In four separate decisions, the Court ruled 8-1 that the contested legislation was constitutional. But, the reasoning of those concurring in the result varied. Justices Rothstein and Charron wrote a forceful attack on BC Health Services, arguing that case was wrongly decided, because section 2(d) protects individual freedom to come together and advance a common cause. It does not create positive obligations on others. Because they believed it appropriate to overrule BC Health Services, the arguments of the respondents, which were based on that case, would have no basis.
Labour law scholars note that this dissent was so vigorous it forced the majority opinion of Chief Justice McLachlin, and Justices LeBel, Binnie, Fish and Cromwell into a defensive position. While the majority stood by the reasoning in BC Health Services, the Court narrowed its interpretation regarding when the process of collective bargaining warranted Charter protection, making it more restrictive. The Court determined that, if a law or government action has the effect of making it impossible for workers to act collectively in making collective bargaining representations to an employer, only then would the section 2(d) protections be engaged because without the “derivative right” to collective bargain, freedom of association would be meaningless.
In this case, because the legislation did not make it impossible for workers to collectively engage in good faith negotiations with the employer, the SCC found it to be constitutional. Legal scholars, labour lawyers and organized labour were left puzzling about what to make of these divided judgments just a few years after the SCC reached unanimity in BC Health Services. This is particularly so because of Justices Rothstein and Charron’s apparent desire to return to the interpretation of the labour trilogy. Even the majority opinion appears to have slowed or even stopped the direction the SCC was going in recognizing the importance collective bargaining and striking has to freedom of association and its connection to other Charter values. These scholars hope the Court will reaffirm its contextual BC Health Services reasoning at the next opportunity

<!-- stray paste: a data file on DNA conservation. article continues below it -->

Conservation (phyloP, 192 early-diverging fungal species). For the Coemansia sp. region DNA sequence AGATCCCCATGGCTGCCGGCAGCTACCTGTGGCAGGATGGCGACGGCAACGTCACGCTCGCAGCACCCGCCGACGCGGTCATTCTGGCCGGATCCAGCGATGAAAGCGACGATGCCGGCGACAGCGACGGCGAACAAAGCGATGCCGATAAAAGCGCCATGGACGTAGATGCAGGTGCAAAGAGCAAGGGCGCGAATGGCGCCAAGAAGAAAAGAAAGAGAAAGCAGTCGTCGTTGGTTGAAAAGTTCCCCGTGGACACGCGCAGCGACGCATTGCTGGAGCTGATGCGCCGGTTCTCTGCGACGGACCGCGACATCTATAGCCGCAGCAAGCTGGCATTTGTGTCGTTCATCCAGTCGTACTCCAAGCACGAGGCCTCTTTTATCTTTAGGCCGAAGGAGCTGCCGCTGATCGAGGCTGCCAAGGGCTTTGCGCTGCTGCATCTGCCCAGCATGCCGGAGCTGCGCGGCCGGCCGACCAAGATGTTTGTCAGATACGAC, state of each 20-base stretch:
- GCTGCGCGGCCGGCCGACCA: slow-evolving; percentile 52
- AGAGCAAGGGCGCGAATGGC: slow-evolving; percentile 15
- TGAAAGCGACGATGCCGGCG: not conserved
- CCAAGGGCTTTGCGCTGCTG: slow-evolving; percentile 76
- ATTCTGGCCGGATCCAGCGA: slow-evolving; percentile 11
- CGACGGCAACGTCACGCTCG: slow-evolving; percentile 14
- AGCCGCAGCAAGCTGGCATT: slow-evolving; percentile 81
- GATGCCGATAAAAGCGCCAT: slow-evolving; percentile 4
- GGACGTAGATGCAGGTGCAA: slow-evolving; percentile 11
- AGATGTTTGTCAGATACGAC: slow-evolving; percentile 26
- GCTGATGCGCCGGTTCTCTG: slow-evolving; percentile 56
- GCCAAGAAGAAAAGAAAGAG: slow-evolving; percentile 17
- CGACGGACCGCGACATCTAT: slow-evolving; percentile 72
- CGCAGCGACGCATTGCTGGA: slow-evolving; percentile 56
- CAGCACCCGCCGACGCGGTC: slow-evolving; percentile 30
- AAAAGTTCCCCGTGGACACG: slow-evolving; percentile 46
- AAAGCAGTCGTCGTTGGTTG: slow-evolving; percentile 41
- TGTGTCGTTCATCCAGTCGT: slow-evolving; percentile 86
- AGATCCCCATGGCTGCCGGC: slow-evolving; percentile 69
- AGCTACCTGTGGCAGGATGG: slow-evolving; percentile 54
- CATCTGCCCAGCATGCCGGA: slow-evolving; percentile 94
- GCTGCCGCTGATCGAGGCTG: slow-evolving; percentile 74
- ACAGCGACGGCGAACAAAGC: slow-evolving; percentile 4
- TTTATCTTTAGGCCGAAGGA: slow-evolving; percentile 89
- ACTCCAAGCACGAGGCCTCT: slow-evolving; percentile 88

Unions resort to striking when collective bargaining breaks down. Striking and collective bargaining are intertwined processes aimed at pushing for workplace gains. Like collective bargaining, Canadian labour history shows that the right to strike has had longevity in labour relations. The interpretive framework set by BC Health Services also highlights the importance of international law. The recognition of collective bargaining in that case came about partly because the International Labour Organization’s convention 87 gave protection to the activity.